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When you’re in a relationship, try more (not less)

There are a lot of relationship myths out there. I’ve heard everything, from “It shouldn’t be hard!” to “Once you’ve been married for ten years, you’re guaranteed to stay together forever”. Yes, really. Some are easier to believe than others, but there’s this one that always sticks in my head as being the most ridiculous: being in a relationship means you can stop shaving your legs.

Okay so let’s back up for a second.

Yes, I understand that not everyone who enters a relationship (regardless of gender) wants to shave their legs – ever. You can actually insert a couple things in there instead like stop wearing make-up or dressing up, no longer caring about how much weight you gain, or generally not maintaining your appearance or hygiene as much as you did when you were single. Don’t lie, you’ve heard someone say some version of this. At some point, you might have also believed it.

Do you use one of these regularly? If you do, YAY! If you don’t, YAY! But that answer shouldn’t change depending on whether or not you’re in a committed relationship.

If by some chance you still do (you don’t have to raise your hand, don’t worry), I’m here to change your mind.

The general idea behind all of those is that when you get into a relationship, you don’t have to try as hard. There’s no one to impress anymore! Someone has been caught in your web, and there’s no escaping it now. Therefore, you’re done. If there was a level 9 effort when you were dating, there is now a level 3, and that’s thrilling.

More than five years after this photo was taken (one of our first together!), I’m happy to stay we still shower and look nice for date nights.

I get it. Dating is exhausting. You’re always trying to put your best foot forward and you have to be “on”. When there’s an established level of comfort and closeness in a relationship, you can more easily be your authentic self, and maybe your authentic self likes to avoid a razor or fart in your living room. No judgment here.

But the idea that we need to try less once we have found a long term partner? That message needs to stop – right now.

If you think about it, it doesn’t even make sense. Why would I put more effort in, with anything, for someone I barely know? They might end up meaning nothing to me, and maybe I won’t even remember their name in a month. This person gets my maximum level of energy? No. It, at least to me, makes much more sense to put in all the work for the man who cleaned up a huge scrape on my knee after I fell in the middle of a long run and then proceeded to run six more miles. Yeah, I know. That sounds crazy. But I digress – that’s a story for another time.

We do this with other people – not just romantic partners.

I have a question for you, and you HAVE to answer it honestly. Ready? It’s Monday and you made plans with a friend for dinner. You didn’t sleep well last night and your workload was insane. You’re physically able to get yourself to the restaurant and sit through a meal, but you’d much rather eat take-out on the couch in your pajamas. Who are you more likely to cancel on?

A. The friend you’ve known for years who is basically like family to you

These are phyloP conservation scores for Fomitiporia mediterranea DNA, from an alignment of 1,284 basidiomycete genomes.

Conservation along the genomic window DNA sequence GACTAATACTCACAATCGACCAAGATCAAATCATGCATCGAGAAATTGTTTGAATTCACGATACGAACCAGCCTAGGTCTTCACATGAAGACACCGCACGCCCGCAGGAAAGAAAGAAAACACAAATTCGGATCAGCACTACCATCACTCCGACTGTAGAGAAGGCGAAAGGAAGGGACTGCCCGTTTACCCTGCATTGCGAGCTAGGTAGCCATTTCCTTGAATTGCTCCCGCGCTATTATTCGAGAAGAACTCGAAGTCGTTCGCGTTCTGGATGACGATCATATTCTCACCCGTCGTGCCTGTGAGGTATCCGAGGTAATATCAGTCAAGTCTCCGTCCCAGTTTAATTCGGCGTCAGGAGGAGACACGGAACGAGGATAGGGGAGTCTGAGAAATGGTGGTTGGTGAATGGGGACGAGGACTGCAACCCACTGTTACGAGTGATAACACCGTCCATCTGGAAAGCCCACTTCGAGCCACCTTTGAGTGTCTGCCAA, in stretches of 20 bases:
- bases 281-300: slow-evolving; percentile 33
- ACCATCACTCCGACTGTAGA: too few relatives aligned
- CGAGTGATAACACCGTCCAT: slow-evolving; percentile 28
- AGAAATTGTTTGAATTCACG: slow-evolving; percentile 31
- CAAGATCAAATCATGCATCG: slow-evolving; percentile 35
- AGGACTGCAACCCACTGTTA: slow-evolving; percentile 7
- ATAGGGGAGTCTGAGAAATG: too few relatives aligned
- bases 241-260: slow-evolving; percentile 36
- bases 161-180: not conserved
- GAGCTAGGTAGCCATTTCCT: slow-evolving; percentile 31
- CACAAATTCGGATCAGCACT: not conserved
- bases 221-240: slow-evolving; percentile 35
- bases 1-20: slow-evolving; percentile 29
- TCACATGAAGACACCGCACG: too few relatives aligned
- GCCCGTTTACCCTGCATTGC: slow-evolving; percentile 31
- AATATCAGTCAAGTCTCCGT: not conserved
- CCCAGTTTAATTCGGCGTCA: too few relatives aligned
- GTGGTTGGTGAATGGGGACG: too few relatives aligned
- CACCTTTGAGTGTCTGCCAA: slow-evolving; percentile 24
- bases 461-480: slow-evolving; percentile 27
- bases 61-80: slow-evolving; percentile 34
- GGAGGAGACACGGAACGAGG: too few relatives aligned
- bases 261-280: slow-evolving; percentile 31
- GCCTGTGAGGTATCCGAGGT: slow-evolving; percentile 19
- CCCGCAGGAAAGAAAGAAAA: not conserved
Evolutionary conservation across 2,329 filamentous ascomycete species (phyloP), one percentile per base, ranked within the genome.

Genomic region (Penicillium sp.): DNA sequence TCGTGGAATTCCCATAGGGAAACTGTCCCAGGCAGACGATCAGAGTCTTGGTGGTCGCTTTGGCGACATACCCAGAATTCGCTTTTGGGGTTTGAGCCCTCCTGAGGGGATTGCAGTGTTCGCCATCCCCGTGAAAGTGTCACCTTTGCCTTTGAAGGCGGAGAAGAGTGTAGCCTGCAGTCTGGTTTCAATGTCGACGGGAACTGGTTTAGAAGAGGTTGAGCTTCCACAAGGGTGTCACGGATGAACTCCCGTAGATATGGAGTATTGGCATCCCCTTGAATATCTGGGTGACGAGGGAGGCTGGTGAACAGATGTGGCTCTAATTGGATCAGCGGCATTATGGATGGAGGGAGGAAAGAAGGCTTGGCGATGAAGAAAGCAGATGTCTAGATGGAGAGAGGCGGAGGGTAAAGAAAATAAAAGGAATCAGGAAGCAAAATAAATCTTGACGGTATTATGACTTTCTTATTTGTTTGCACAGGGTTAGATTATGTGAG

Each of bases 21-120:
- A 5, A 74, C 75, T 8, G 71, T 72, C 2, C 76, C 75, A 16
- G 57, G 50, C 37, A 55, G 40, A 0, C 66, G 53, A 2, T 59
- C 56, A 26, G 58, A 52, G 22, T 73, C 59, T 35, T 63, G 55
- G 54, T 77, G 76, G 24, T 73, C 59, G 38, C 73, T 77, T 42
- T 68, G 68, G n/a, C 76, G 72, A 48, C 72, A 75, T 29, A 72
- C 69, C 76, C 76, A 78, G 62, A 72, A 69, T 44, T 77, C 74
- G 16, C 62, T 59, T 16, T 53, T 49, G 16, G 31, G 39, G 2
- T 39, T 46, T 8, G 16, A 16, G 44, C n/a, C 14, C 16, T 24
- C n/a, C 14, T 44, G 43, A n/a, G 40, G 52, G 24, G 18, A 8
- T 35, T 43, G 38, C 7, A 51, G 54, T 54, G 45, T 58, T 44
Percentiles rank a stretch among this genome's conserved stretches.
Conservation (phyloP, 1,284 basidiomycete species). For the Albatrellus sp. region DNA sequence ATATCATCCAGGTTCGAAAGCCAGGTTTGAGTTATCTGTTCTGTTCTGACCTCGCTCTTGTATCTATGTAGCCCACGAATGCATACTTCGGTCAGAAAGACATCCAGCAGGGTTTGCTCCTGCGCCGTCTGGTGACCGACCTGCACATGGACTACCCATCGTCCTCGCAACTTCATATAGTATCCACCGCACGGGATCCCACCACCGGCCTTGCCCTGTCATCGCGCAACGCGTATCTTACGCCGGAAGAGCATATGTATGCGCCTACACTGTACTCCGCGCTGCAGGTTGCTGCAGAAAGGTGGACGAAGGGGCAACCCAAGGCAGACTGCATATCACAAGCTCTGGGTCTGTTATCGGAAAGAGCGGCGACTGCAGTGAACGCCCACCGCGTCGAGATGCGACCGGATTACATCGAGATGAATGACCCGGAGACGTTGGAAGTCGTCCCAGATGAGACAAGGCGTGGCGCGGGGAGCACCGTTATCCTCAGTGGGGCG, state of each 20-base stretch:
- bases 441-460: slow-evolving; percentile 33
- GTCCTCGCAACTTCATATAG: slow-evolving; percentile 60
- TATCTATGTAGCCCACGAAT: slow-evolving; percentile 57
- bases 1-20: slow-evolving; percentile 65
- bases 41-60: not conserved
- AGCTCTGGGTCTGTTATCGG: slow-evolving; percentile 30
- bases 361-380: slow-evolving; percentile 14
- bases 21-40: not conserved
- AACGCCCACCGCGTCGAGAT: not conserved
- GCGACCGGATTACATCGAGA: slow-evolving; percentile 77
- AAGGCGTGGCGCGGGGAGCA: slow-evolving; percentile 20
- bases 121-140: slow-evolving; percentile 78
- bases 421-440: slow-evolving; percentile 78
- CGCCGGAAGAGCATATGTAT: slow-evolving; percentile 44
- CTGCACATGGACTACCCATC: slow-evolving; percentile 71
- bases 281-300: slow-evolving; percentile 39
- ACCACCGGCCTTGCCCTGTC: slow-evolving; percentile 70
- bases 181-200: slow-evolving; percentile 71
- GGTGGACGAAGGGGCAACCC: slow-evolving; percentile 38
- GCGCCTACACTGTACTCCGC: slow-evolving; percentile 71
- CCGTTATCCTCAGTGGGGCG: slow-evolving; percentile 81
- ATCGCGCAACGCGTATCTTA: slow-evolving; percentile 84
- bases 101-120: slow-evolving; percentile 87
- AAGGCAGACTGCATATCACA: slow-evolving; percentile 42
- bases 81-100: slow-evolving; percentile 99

B. The friend you just met a couple of weeks ago and are still getting to know

Most people are saying A, under the impression that your close friend will understand. That relationship is solid. They know you, they love you, and it’s fine.

But if you think about it, is that really the way it should be?

We all have limited time and energy. Facts. Given that, shouldn’t we devote what we do have to the people who matter the most? Why are we so focused on the people who, as cool as they may be, aren’t nearly as important or meaningful to us? What makes us think they should be the first ones to fall by the way side when things get busy?

Regardless of how crazy life gets, Sundays are always spent at Yankee Stadium. Canceling is punishable by death. (not really, but you get it)

It’s easy to fall into the trap of wanting to impress people. We all would prefer if the people we encounter like us. If that’s in jeopardy, we try to protect it. That’s why you put on more cologne or eye liner for someone who doesn’t necessarily have a solid opinion on how great you are. It’s why you’re cool with canceling on your oldest friend, but would think twice before you do so with a new one unless you HAVE to.

To some extent, that’s okay. But when we go too far the other way, we risk losing some really necessary people in our lives.You can’t always put your closest friend or long term partner on the back burner, because eventually, they won’t understand anymore.

If you had to make a list of the people you just can’t live without, who’s at the top of your list? Who are the people who have always been there for you, or you could call at 3am and you know they’d pick up?

Those people are shiny, expensive, golden covered with diamonds. They might feel reliable, stable, and like they’ll never leave. That’s an amazing feeling. You’re right, they probably won’t! But for those people, make sure you’re trying more rather than less. They’re the ones that matter the most and deserve your maximum effort – not “what’s his name?”.

Author: Rachel

Rachel is a licensed therapist and co-founder of Viva Wellness. She gets most of her inspiration for the blog while on the run, and if you ever need to find her, she’s probably in Central Park. If she’s not running, you’ll find her planning the next time she’s going to eat, exploring all things wellness in NYC, or raising her stress level by watching her sports teams.

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